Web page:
Cash Flow: This accounting statement shows the aggregate of all cash inflows and outflows. The total during any given specified time period may be expressed as positive cash flow or negative cash flow.


Cash Management: Cash management is the process of channeling available cash into expenditures that enhance productivity, directly or indirectly.


Cash Surrender Value: The cash surrender value is the amount the policyowner receives when voluntarily terminating a cash value life insurance or annuity contract before its maturity or before the insured event occurs. Computation of the cash surrender value is stated, by law, in the contract.


Casualty Loss: These usually sudden and unexpected losses are due to damage, destruction, fire, or theft. Generally, they are reimbursed either in full or in part by insurance contracts. Amounts of compensation listed for losses are not usually tax deductible if full restitution is made by the insurance carrier. However, claims denied or not covered are potentially tax deductible.


Certificate of Deposit (CD): A CD is an agreement with a commercial bank that promises a fixed interest rate on funds deposited for a specified period of time. Issued in denominations ranging from $100 to $100,000, with maturities ranging from a few weeks to several years, CDs typically earn compound interest and are insured by the Federal Deposit Insurance Corporation (FDIC) up to $100,000. There may be a penalty if funds are withdrawn before reaching maturity.


Check: This written, signed, and dated instrument allows for the transfer of money from a bank account to a payee.


Claim: A claim is a request for payment under the terms of an insurance policy.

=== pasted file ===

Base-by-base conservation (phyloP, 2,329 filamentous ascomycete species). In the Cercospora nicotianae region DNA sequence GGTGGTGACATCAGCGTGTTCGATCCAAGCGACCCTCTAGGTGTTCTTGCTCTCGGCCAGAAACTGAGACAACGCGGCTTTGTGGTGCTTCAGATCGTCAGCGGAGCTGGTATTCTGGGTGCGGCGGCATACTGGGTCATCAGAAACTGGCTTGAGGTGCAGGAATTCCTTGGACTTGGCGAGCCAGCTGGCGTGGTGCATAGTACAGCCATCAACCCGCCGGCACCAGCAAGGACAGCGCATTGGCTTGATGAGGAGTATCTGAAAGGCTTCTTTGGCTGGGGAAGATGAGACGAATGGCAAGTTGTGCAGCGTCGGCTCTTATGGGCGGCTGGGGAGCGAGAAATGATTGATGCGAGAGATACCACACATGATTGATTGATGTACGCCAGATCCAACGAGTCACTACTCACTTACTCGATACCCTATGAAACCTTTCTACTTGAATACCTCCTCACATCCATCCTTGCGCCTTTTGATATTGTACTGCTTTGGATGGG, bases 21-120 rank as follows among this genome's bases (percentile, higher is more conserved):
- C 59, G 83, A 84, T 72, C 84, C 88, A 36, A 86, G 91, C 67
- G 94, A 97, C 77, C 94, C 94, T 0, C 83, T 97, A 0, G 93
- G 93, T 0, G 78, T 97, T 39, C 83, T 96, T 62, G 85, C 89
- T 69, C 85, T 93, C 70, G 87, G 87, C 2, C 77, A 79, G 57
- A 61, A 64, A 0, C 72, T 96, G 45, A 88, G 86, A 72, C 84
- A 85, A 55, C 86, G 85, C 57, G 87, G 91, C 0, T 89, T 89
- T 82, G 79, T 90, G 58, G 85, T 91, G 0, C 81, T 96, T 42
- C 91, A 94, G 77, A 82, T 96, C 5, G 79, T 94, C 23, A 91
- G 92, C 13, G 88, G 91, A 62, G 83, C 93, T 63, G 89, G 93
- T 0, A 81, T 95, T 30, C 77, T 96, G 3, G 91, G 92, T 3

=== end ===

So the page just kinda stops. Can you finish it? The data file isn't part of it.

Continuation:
Claims-Paying-Ability Rating: This figure provides an assessment of an insurance company’s ability to pay claims, relative to other insurance companies.


Closing: Closing can refer to the end of a trading session or the process of transferring real estate from a seller to a buyer.




Closing Costs: Also called settlement costs, these expenses include any costs (over and above the price of the property) involved in transferring real estate from a seller to a buyer. Typically included are fees or charges for loan origination, discount points, appraisal, property survey, title search, title insurance, deed filing, credit reports, taxes, and legal services. Closing costs do not include points and the cost of private mortgage insurance (PMI).


Cloud on Title: A cloud on title is an apparent or potential claim, lien, or right on real estate. When present, the title is not clean, and a quitclaim deed must be filed to resolve the potential hindrance. For instance, a paid loan with property secured may not have been recorded, or a deceased owner may not have been removed from the deed to a house or title of a car.


Combined Financial Statement: An individual or corporation may own more than one affiliated business enterprise. Each has a complete set of financial documents. To provide a financial overview of all affiliates, a combined financial statement will present side-by-side accountings of balance and net worth statements.